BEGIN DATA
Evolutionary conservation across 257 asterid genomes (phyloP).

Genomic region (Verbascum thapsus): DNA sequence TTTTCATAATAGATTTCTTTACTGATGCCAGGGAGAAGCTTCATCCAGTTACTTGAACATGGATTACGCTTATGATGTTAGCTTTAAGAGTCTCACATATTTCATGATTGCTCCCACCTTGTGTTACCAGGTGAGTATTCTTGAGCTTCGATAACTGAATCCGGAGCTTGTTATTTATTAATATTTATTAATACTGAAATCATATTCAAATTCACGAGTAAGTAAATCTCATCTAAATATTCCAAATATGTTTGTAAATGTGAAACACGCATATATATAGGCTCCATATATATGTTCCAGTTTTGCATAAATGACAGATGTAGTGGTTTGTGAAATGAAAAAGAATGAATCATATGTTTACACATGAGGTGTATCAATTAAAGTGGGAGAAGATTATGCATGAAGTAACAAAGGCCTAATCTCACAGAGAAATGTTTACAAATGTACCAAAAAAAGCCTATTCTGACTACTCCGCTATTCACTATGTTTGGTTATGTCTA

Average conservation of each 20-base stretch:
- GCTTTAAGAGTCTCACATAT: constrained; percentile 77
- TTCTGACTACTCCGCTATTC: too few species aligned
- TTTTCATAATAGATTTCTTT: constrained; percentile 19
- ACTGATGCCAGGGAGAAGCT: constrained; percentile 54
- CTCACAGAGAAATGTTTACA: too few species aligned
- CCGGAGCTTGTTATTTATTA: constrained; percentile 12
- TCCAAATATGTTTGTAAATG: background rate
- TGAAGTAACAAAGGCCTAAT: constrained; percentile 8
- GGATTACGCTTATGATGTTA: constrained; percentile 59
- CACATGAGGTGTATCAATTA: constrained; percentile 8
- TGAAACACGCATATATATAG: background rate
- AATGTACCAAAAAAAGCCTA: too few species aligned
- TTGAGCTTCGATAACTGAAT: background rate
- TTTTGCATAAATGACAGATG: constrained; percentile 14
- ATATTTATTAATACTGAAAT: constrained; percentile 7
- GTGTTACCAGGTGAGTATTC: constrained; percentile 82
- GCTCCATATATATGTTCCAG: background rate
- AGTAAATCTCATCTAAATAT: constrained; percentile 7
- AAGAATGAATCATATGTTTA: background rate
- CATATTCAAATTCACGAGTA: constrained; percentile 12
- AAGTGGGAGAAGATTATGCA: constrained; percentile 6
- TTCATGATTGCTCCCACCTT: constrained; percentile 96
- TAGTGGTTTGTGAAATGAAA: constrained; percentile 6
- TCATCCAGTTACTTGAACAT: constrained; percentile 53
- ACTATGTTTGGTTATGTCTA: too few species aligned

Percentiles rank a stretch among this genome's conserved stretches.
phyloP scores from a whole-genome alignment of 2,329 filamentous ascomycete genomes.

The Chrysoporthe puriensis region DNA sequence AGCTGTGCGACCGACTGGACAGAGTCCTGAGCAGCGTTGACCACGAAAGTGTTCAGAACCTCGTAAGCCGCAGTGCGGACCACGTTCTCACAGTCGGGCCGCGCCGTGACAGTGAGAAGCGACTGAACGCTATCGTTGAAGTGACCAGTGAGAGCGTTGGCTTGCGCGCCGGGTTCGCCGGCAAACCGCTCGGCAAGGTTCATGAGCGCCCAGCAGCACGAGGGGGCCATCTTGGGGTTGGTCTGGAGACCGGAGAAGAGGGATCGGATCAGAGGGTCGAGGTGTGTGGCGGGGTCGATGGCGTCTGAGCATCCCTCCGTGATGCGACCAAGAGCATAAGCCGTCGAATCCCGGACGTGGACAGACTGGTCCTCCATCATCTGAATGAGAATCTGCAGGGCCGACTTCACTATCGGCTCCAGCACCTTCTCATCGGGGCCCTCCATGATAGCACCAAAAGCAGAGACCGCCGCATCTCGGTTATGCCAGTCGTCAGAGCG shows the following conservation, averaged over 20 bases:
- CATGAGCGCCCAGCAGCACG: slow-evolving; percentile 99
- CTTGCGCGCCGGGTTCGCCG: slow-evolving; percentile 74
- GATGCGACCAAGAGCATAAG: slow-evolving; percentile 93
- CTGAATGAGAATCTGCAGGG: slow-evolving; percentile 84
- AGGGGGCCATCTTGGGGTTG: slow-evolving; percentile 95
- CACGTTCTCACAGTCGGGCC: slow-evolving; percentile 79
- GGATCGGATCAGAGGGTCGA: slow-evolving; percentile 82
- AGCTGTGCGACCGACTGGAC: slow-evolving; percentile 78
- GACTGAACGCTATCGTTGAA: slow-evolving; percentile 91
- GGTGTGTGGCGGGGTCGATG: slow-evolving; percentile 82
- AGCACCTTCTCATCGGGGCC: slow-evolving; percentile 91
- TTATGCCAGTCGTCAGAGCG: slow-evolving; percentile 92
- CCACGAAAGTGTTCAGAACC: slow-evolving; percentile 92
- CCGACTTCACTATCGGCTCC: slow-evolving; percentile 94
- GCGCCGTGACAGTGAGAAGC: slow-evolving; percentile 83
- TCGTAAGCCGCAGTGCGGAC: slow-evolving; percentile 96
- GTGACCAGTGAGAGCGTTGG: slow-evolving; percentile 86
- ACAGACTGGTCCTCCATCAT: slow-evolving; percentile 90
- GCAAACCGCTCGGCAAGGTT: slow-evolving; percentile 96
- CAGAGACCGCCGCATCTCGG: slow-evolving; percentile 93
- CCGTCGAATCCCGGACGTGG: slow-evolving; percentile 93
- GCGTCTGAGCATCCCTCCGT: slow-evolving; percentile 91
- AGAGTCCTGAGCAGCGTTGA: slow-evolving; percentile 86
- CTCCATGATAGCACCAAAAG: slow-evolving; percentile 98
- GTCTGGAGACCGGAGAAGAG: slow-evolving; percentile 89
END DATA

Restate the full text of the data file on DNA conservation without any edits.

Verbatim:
Evolutionary conservation across 257 asterid genomes (phyloP).

Genomic region (Verbascum thapsus): DNA sequence TTTTCATAATAGATTTCTTTACTGATGCCAGGGAGAAGCTTCATCCAGTTACTTGAACATGGATTACGCTTATGATGTTAGCTTTAAGAGTCTCACATATTTCATGATTGCTCCCACCTTGTGTTACCAGGTGAGTATTCTTGAGCTTCGATAACTGAATCCGGAGCTTGTTATTTATTAATATTTATTAATACTGAAATCATATTCAAATTCACGAGTAAGTAAATCTCATCTAAATATTCCAAATATGTTTGTAAATGTGAAACACGCATATATATAGGCTCCATATATATGTTCCAGTTTTGCATAAATGACAGATGTAGTGGTTTGTGAAATGAAAAAGAATGAATCATATGTTTACACATGAGGTGTATCAATTAAAGTGGGAGAAGATTATGCATGAAGTAACAAAGGCCTAATCTCACAGAGAAATGTTTACAAATGTACCAAAAAAAGCCTATTCTGACTACTCCGCTATTCACTATGTTTGGTTATGTCTA

Average conservation of each 20-base stretch:
- GCTTTAAGAGTCTCACATAT: constrained; percentile 77
- TTCTGACTACTCCGCTATTC: too few species aligned
- TTTTCATAATAGATTTCTTT: constrained; percentile 19
- ACTGATGCCAGGGAGAAGCT: constrained; percentile 54
- CTCACAGAGAAATGTTTACA: too few species aligned
- CCGGAGCTTGTTATTTATTA: constrained; percentile 12
- TCCAAATATGTTTGTAAATG: background rate
- TGAAGTAACAAAGGCCTAAT: constrained; percentile 8
- GGATTACGCTTATGATGTTA: constrained; percentile 59
- CACATGAGGTGTATCAATTA: constrained; percentile 8
- TGAAACACGCATATATATAG: background rate
- AATGTACCAAAAAAAGCCTA: too few species aligned
- TTGAGCTTCGATAACTGAAT: background rate
- TTTTGCATAAATGACAGATG: constrained; percentile 14
- ATATTTATTAATACTGAAAT: constrained; percentile 7
- GTGTTACCAGGTGAGTATTC: constrained; percentile 82
- GCTCCATATATATGTTCCAG: background rate
- AGTAAATCTCATCTAAATAT: constrained; percentile 7
- AAGAATGAATCATATGTTTA: background rate
- CATATTCAAATTCACGAGTA: constrained; percentile 12
- AAGTGGGAGAAGATTATGCA: constrained; percentile 6
- TTCATGATTGCTCCCACCTT: constrained; percentile 96
- TAGTGGTTTGTGAAATGAAA: constrained; percentile 6
- TCATCCAGTTACTTGAACAT: constrained; percentile 53
- ACTATGTTTGGTTATGTCTA: too few species aligned

Percentiles rank a stretch among this genome's conserved stretches.
phyloP scores from a whole-genome alignment of 2,329 filamentous ascomycete genomes.

The Chrysoporthe puriensis region DNA sequence AGCTGTGCGACCGACTGGACAGAGTCCTGAGCAGCGTTGACCACGAAAGTGTTCAGAACCTCGTAAGCCGCAGTGCGGACCACGTTCTCACAGTCGGGCCGCGCCGTGACAGTGAGAAGCGACTGAACGCTATCGTTGAAGTGACCAGTGAGAGCGTTGGCTTGCGCGCCGGGTTCGCCGGCAAACCGCTCGGCAAGGTTCATGAGCGCCCAGCAGCACGAGGGGGCCATCTTGGGGTTGGTCTGGAGACCGGAGAAGAGGGATCGGATCAGAGGGTCGAGGTGTGTGGCGGGGTCGATGGCGTCTGAGCATCCCTCCGTGATGCGACCAAGAGCATAAGCCGTCGAATCCCGGACGTGGACAGACTGGTCCTCCATCATCTGAATGAGAATCTGCAGGGCCGACTTCACTATCGGCTCCAGCACCTTCTCATCGGGGCCCTCCATGATAGCACCAAAAGCAGAGACCGCCGCATCTCGGTTATGCCAGTCGTCAGAGCG shows the following conservation, averaged over 20 bases:
- CATGAGCGCCCAGCAGCACG: slow-evolving; percentile 99
- CTTGCGCGCCGGGTTCGCCG: slow-evolving; percentile 74
- GATGCGACCAAGAGCATAAG: slow-evolving; percentile 93
- CTGAATGAGAATCTGCAGGG: slow-evolving; percentile 84
- AGGGGGCCATCTTGGGGTTG: slow-evolving; percentile 95
- CACGTTCTCACAGTCGGGCC: slow-evolving; percentile 79
- GGATCGGATCAGAGGGTCGA: slow-evolving; percentile 82
- AGCTGTGCGACCGACTGGAC: slow-evolving; percentile 78
- GACTGAACGCTATCGTTGAA: slow-evolving; percentile 91
- GGTGTGTGGCGGGGTCGATG: slow-evolving; percentile 82
- AGCACCTTCTCATCGGGGCC: slow-evolving; percentile 91
- TTATGCCAGTCGTCAGAGCG: slow-evolving; percentile 92
- CCACGAAAGTGTTCAGAACC: slow-evolving; percentile 92
- CCGACTTCACTATCGGCTCC: slow-evolving; percentile 94
- GCGCCGTGACAGTGAGAAGC: slow-evolving; percentile 83
- TCGTAAGCCGCAGTGCGGAC: slow-evolving; percentile 96
- GTGACCAGTGAGAGCGTTGG: slow-evolving; percentile 86
- ACAGACTGGTCCTCCATCAT: slow-evolving; percentile 90
- GCAAACCGCTCGGCAAGGTT: slow-evolving; percentile 96
- CAGAGACCGCCGCATCTCGG: slow-evolving; percentile 93
- CCGTCGAATCCCGGACGTGG: slow-evolving; percentile 93
- GCGTCTGAGCATCCCTCCGT: slow-evolving; percentile 91
- AGAGTCCTGAGCAGCGTTGA: slow-evolving; percentile 86
- CTCCATGATAGCACCAAAAG: slow-evolving; percentile 98
- GTCTGGAGACCGGAGAAGAG: slow-evolving; percentile 89